Beauty

Do Your Nails Really Need To Breathe? Experts Explain

Listen up.

Experts answer the question: Do nails really need to breathe?
Getty Images/Kseniya Ovchinnikova

Taking breaks from wearing polish to let your nails "breathe" is a long-standing beauty belief, similar to the idea that makeup breaks allow your skin to get some air. Supposedly, going au naturel is beneficial. But... do nails need to breathe?

Experts say it's a complete myth. "Once you can see your nail plate and it comes out from beneath the cuticle, it's dead," says cosmetic biochemist and StimuNail founder Stacey Steinmetz. "Only when it's being grown underneath your cuticle, in an area called the nail matrix, is it alive." She compares it to shingles on a roof: The cells of your nail build upon each other as they grow, she explains, and they push forward older cells to form the visible nail plate.

Rather than get air and nutrients from, well, being naked — sans polish — your nails are fed from below. "Nails derive oxygen and nutrients from the blood supply and not the air," says Dr. Dana Stern, M.D., a board-certified dermatologist who specializes in nail health. Steinmetz adds that "nothing is coming from the environment" to nourish your nails.

What Does Nail Polish Do To Your Nails?

How does polish affect your nail health, then? According to Steinmetz, it works to seal in moisture. "The most important thing to keeping your nails strong and preventing them from breaking is keeping the moisture level up," she tells Bustle. "Having polish on your nail, even if it's just a clear coat, prevents the water from being evaporated through your nail plate." She notes that activities like showering or doing the dishes can be dehydrating, since your nail plate absorbs that water and removes the oils that are naturally "keeping your nails supple." Stern refers to polish as a "barrier layer" for your nails, since it protects them from this moisture evaporation.

This means that wearing polish isn't a bad thing, and it's not necessarily wrecking your nails. "Polish also serves to keep the cells that make up the nail stick together more effectively so they are less likely to fray, peel, and split," adds Stern.

How Do Your Nails Get Damaged, Then?

The culprit isn't your polish: "Most of the damage from basic polish is the removal process," says Stern. "Polish remover significantly dries out the nail and leads to brittleness, splitting, peeling, and breakage." That's because they're formulated with solvents, like acetone or ethyl acetate, which suck moisture out of your nail.

Should You Ever Take A Break From Nail Polish?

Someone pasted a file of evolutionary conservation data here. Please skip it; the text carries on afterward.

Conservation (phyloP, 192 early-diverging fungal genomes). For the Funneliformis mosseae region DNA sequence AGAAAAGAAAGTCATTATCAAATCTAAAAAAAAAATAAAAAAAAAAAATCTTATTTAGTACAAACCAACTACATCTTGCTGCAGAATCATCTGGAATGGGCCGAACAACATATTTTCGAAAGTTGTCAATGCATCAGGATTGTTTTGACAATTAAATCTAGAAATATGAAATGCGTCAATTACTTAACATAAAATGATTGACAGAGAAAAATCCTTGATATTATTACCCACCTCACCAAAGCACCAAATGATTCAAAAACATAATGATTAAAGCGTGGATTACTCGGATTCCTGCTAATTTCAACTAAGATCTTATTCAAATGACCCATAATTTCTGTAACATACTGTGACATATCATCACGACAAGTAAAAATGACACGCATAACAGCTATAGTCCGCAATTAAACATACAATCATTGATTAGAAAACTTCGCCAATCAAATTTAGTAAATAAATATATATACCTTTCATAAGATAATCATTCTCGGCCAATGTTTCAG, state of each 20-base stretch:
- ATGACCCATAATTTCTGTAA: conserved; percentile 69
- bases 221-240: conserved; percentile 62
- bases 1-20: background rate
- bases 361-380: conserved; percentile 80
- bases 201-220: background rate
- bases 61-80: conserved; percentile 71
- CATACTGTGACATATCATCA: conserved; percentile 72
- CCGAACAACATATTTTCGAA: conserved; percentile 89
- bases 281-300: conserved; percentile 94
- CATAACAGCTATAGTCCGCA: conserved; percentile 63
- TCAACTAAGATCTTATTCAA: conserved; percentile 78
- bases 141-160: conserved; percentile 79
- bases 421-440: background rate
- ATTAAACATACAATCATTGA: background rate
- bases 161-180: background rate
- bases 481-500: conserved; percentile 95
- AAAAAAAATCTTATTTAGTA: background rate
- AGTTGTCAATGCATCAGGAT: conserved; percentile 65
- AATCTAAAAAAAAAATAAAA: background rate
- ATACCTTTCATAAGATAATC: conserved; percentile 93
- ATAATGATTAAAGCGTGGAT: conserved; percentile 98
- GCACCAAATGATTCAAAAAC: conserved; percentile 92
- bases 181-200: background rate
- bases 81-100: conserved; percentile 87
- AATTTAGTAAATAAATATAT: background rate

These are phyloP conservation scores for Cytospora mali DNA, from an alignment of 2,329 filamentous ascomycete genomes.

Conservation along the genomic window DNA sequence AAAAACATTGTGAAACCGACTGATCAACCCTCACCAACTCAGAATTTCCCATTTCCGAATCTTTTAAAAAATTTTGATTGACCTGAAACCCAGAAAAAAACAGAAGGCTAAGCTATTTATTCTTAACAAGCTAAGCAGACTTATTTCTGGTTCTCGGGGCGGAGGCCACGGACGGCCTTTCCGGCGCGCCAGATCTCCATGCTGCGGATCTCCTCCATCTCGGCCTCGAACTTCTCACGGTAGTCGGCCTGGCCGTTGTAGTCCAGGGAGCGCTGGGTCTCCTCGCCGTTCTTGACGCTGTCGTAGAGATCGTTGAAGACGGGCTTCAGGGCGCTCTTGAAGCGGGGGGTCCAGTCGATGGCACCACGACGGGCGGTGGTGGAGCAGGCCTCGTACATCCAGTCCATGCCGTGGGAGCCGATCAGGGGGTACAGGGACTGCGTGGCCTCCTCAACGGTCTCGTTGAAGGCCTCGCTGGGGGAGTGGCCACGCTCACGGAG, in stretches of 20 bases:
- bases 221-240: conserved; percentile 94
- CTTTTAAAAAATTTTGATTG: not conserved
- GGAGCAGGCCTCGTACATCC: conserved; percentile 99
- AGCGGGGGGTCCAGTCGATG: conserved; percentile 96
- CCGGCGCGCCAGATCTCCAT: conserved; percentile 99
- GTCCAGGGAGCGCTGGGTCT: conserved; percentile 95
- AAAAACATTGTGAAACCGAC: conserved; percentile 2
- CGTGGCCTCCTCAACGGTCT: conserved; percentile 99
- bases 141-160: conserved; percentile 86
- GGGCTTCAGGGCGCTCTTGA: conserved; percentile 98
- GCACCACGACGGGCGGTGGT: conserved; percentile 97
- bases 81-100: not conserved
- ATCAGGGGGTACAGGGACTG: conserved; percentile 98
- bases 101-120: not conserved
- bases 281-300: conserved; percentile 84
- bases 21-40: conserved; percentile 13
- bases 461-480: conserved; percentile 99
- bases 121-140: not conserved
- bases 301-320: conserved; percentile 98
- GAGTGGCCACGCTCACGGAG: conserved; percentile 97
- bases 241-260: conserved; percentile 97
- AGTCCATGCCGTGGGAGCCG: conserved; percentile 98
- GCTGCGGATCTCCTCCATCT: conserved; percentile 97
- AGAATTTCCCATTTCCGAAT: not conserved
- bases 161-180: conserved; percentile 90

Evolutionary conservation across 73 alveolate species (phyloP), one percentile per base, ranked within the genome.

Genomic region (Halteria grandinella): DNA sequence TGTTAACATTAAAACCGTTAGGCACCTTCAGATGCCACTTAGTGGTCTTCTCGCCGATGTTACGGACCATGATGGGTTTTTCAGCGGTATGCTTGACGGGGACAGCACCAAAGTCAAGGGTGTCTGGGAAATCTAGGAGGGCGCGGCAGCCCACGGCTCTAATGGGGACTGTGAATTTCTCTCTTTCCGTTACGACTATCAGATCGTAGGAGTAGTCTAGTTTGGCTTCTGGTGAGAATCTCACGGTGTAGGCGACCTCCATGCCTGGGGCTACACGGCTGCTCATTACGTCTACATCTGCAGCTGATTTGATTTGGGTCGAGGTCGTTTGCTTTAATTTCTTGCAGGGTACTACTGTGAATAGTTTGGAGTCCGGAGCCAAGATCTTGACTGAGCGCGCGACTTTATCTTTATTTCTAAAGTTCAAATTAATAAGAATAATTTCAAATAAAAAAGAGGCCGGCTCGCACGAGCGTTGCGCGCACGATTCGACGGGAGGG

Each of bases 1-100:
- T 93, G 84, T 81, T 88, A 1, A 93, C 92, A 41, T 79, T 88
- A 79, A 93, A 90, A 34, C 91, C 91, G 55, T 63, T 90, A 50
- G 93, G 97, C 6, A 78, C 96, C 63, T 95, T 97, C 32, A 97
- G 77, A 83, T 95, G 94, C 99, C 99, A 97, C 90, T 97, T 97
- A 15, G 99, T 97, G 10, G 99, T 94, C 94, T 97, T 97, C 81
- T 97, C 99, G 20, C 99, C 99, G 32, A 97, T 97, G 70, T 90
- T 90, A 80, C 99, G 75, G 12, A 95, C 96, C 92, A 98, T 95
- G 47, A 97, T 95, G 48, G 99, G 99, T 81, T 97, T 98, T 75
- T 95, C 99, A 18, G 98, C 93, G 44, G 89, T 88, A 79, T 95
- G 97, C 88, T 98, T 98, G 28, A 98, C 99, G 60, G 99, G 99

This all isn't to say that nail polish is a complete must for your beauty routine. According to Stern, if you notice rough, white patches, on your nails, peeling, ridges, splits, discoloration, or dehydrated cuticles, it's time to take a polish break. "These are all signs that your nail health is compromised from too much polish," she says.

You should also make sure you're not leaving your polish on for too long. "You could dehydrate nails and cause them to peel and become brittle," says Steinmetz. She recommends removing polish about 2 to 3 weeks after application. "If you see any signs of damage [mentioned above], take a break for a few months," she tells Bustle. And, for your best nail health, treat your tips to a cuticle oil twice a day to help hydrate and prevent further damage, says Steinmetz.

Other than that? Go forth with that mani.

Studies referenced:

Baswan, S. (2017). Understanding the Formidable Nail Barrier: A Review of the Nail Microstructure, Composition and Diseases. Mycoses. https://www.ncbi.nlm.nih.gov/pmc/articles/PMC5383514/

Batory, M. (2019). The effect of various primers improving adhesiveness of gel polish hybrids on pH, TOWL and overall nail plates condition. Journal of Cosmetic Dermatology. https://www.researchgate.net/publication/330282572_The_effect_of_various_primers_improving_adhesiveness_of_gel_polish_hybrids_on_pH_TOWL_and_overall_nail_plates_condition

Cashman, M.W. (2010. Nutrition and Nail Disease. Clinics in Dermatology. https://www.sciencedirect.com/science/article/abs/pii/S0738081X10000611?via%3Dihub

Farran, L. (2008). The effect of humidity on the fracture properties of human fingernails. Journal of Experimental Biology. https://jeb.biologists.org/content/211/23/3677

Reinecke, J. (2020). Nail health in women. International Journal of Women's Dermatology. https://www.ncbi.nlm.nih.gov/pmc/articles/PMC7105659/

Experts:

Stacey Steinmetz, cosmetic biochemist and StimuNail founder

Dr. Dana Stern, M.D., board-certified dermatologist who specializes in nail health